Coburn’s Entries Per 60

Now, let’s look at CJ Turtoro’s Entry per 60 minute visual to see how truly good Coburn is at breaking into the offensive zone and driving the offense.

visual created by CJ Turtoro, stats from Corey Sznajder

According to the visual, Coburn had the third highest workload amongst defenseman when it came to entering the offensive zone, ahead of even Victor Hedman, but ranked just 5th on the team. He had a decent amount of controlled entries, where he passes to a teammate or skates it in himself, but just like all the other defensemen, he looked more for a quick dump in to get the job done. He doesn’t fail very often, considering how often he tries entering the offensive zone, so that’s not a problem there. Being a bottom pair defenseman, who is basically known around the entire league as a defensive defenseman, these are solid stats.

Break-Up % vs Possession Exit %

But to truly evaluate how good a defenseman is at, well, defending, we have to use Sean Tierney’s Controlling the blue-line visual.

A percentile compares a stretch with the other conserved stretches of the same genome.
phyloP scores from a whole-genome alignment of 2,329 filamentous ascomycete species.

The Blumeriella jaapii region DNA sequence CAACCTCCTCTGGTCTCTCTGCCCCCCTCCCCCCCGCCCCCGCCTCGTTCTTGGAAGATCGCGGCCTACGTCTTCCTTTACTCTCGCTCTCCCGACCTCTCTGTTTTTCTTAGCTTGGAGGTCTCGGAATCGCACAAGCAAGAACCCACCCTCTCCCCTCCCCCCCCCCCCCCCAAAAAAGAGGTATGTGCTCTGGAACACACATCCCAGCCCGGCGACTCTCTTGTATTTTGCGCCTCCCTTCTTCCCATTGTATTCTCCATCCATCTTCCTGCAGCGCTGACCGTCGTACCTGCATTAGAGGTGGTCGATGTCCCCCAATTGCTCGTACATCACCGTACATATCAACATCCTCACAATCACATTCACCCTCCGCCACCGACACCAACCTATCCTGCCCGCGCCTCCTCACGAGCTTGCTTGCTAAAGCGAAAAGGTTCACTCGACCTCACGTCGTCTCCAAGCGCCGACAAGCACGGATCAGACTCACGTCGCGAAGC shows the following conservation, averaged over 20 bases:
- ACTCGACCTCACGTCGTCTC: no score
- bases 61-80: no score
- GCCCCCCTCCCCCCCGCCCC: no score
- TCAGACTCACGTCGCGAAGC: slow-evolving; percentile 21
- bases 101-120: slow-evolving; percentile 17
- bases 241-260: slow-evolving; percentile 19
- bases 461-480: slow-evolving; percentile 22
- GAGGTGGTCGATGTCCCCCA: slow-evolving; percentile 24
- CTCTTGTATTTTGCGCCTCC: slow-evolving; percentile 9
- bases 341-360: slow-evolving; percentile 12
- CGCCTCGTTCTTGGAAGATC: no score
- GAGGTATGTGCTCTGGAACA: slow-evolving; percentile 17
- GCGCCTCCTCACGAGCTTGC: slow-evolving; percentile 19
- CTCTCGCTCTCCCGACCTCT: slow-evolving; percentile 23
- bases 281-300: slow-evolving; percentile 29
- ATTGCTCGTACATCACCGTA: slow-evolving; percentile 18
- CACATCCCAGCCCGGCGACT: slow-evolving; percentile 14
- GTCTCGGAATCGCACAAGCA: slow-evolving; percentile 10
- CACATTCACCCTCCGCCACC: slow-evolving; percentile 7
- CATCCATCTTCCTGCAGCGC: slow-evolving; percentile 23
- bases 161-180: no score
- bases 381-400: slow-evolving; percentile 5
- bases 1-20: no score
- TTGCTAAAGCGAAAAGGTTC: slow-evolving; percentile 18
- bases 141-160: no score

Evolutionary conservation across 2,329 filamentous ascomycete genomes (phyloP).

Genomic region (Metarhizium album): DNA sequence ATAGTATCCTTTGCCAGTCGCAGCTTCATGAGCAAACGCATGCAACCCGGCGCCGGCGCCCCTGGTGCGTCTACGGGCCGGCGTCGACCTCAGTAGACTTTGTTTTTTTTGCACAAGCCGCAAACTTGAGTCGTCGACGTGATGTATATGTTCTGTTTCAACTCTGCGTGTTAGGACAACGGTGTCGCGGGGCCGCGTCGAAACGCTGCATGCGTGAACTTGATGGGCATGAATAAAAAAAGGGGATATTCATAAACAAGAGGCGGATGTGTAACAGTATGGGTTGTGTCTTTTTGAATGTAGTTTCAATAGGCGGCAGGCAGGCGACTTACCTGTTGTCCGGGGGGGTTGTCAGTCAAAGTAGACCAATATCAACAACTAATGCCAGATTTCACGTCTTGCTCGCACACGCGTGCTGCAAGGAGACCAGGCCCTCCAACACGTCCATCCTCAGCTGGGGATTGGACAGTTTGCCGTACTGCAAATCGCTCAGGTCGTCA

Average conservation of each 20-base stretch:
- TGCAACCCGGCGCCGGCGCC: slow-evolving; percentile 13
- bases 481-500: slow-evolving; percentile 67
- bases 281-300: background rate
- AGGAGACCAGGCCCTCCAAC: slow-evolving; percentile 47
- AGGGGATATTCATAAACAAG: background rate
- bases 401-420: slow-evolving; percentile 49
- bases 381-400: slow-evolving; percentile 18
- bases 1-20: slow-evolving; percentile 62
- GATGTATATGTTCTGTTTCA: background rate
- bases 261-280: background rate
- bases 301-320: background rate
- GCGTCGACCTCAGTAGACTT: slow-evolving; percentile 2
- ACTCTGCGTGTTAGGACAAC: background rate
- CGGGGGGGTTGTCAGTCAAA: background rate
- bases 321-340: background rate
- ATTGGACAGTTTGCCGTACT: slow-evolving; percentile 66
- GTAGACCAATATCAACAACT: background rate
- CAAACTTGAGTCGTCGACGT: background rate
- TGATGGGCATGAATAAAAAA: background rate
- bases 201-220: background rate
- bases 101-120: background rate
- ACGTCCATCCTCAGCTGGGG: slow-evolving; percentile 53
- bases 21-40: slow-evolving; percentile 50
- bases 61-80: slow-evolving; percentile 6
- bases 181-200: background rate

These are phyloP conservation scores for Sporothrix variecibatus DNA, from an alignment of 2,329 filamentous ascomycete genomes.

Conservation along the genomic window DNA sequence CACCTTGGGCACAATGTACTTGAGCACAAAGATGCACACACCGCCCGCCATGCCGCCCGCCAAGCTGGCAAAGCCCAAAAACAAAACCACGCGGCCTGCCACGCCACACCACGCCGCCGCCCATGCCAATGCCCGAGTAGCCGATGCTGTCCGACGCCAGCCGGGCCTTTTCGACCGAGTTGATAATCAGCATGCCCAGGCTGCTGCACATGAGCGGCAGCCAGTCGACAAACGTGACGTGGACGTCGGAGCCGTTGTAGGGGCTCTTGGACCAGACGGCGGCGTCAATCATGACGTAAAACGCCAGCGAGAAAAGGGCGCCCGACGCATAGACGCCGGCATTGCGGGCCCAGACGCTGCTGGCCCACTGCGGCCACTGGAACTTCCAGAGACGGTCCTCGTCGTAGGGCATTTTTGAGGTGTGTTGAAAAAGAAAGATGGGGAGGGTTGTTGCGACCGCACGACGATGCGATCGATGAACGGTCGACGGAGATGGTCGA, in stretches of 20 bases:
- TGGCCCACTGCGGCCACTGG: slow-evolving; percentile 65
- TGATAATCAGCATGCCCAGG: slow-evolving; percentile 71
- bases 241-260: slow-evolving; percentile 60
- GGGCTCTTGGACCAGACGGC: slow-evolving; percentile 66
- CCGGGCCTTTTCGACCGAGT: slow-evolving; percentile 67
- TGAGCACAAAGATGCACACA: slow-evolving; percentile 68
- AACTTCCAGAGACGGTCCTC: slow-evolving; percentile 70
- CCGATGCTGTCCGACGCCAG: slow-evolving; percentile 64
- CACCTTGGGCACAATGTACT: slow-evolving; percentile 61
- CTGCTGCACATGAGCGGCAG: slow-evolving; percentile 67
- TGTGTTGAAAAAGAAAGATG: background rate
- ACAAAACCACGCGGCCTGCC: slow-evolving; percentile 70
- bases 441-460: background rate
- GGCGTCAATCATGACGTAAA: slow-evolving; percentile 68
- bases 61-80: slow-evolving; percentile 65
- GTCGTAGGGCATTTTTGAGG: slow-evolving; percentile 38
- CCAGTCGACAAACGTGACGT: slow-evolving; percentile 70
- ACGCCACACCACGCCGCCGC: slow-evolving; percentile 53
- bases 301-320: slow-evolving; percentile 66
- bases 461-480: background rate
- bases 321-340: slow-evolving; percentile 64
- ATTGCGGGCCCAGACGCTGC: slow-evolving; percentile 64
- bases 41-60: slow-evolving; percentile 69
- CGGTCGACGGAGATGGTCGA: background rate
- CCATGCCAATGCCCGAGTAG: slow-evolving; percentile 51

visual created by Sean Tierney, stats from Corey Sznajder

Coburn, highlighted on the graph, does not have a high breakup%, which ultimately means that he allows the opposing team to enter the Lightning defensive zone more than he stops them from doing so. While that may sound really bad, and it surely isn’t good, he was just a little below Hedman and well above Mikhail Sergachev in that metric. Where he really struggled, which we touched on earlier and isn’t necessarily the case, is his controlled Possession Exit%. He wasn’t bad, but he wasn’t good, and that tells me he just goes in and does whatever the coach asks of him.

In Conclusion

Coburn is a very simple minded defenseman. You want him to get the puck out of the defensive zone, he will clear the zone one way or another. You want him to drive the offense and move the puck up the ice, he will move the puck up ice and drive the offense. If you want him to generate shots, he will shoot. He doesn’t play a flashy, risky game, but rather a slower, simpler game. He’s a very low risk, potentially high reward player, and for a guy to do that while averaging bottom D pair time on a night to night basis, that’s pretty solid, to me.

All stats via Hockey-reference

Spider graphs created by Kyle Pereira, data gathered by CJ Turtoro

Controlling the Blueline visual from Sean Tierney

Featured Image Photo Credit – Dinur Blum


Tampa Bay Lightning

Tampa Bay Lightning Steals The Show At The NHL Awards

The Tampa Bay Lightning were well represented at the NHL Awards.